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Where a New Yorker vacations in New York

On a wintry Saturday afternoon, even as two travel-writing colleagues of mine were winging toward the Guatemalan jungle on assignment, i pulled a shoulder bag off a closet shelf, packed it with the tools of my trade (alas, no swimsuit), and headed out the door toward a nearer but no less exotic destination: a New York hotel.

Unless memory fails, i hadn't stayed in a New York hotel since a teen-age visit to the old St. George in Brooklyn, that time after a family car trip from well beyond the Hudson, so it's understandable that I felt a bit of an innocent at home as I ducked into the lobby of the Berkshire Place, at 52nd and Madison. My aims were at least dual: to see if the newly renovated 400-room hotel lived up to the praise an architecture critic had recently given it and to sample one of the many weekend packages New York hoteliers had devised to fill their rooms after the brisk weekday traffic subsides.

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Hotels offering such arrangements come down anywhere from 25 to 40 percent on weekends and usually throw in inducements like theater tickets, breakfasts or even dinners, flowers, and morning newspaper at the door. At the Berkshire Place a couple can get two weekend nights for $130 total -- in other words $65 a night instead of the weekday $95 or more. If that sounds a step face, consider that it's very much the norm among the 22 New York hotels that Egon Ronay singled out in an appendix to his 1980 Great Britain & Ireland guide. Mr. Ronay put the Berkshire in sixth place behind only the Pierre, UN Plaza, Waldorf-Astoria, Carlyle, and Mayfair Regent, calling it "intimate in spite of its size."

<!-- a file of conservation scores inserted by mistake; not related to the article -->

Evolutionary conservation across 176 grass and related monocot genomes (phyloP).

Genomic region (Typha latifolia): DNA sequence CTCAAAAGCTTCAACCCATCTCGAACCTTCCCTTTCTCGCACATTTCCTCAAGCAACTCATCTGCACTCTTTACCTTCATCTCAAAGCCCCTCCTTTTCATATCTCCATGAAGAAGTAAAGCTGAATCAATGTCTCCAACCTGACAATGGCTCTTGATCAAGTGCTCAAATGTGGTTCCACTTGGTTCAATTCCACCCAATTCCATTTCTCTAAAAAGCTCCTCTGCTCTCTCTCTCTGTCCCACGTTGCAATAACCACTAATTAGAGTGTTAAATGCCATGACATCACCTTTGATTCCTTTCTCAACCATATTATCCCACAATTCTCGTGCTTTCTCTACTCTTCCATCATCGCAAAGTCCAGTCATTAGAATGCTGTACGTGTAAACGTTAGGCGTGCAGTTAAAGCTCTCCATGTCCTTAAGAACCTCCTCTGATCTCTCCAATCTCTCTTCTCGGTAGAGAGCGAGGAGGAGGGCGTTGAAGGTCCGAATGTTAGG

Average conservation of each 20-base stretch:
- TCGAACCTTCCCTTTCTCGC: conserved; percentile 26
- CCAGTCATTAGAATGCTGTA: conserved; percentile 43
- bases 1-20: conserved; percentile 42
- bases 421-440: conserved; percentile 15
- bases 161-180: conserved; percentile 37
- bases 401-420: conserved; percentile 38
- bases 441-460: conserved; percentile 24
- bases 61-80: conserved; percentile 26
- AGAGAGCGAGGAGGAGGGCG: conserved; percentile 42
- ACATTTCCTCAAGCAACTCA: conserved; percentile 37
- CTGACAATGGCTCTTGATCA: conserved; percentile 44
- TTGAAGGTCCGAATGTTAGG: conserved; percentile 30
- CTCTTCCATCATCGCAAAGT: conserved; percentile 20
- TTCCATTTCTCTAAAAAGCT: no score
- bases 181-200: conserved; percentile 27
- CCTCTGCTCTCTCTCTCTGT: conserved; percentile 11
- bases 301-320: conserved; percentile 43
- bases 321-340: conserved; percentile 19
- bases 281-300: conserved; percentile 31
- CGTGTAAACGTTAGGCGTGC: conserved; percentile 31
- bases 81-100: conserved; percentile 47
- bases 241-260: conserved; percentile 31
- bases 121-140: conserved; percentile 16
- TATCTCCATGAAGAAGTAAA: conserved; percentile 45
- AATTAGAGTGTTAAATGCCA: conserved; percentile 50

Intimate is surely what the Berkshire's tiny elevators are, I mused on the way up to Room 1819. As I lounged on the outsize bed (a king, at last) and drank in the peace and comfort of my new hideaway, waiting for room service to deliver an early-evening spinach salad, I couldn't help thinking that even at their lowered weekend rates, New York's top hotels still make us hesitate to leave our unprincely homes. Of the 22 on the Ronay list, the storied Algonquin charges the lowest nightly double price, $55 to 65; one, the Carlyle, startsm at

Evidently undaunted by the costs, business and pleasure seekers are pouring into town at a record pace while new hotels hurry to open their doors (three or four are due next year) and old guards like the Berkshire, the Halloran House (nee Shelton Towers), the barclay, and the Westbury spruce themselves up with massive renovations. Still, a few bargains lurk beneath lesser-known marques, to wit:

At 55th and Madison, the 100-room Winslow, whose manager calls it "quiet and European," averages $44 for a double, has singles for $34, and goes no higher than $49 for a twin. The Pickwick Arms at 230 East 51st doesn't stray much above $30 for two; the Tudor at 304 East 42nd, although its rooms are small, charges $48 to $55 double; the Abbey Victoria at Seventh and 51st, $32-$40; the George Washington, Lexington and 23rd, $34-$40. All of the above and dozens of others, including the Vanderbilt and West Side YMCAs (with rates below $20), appear in a hotel guide one can receive without charge from the New York Convention and Visitors Bureau, Two Columbus Circle, New York, NY 10019.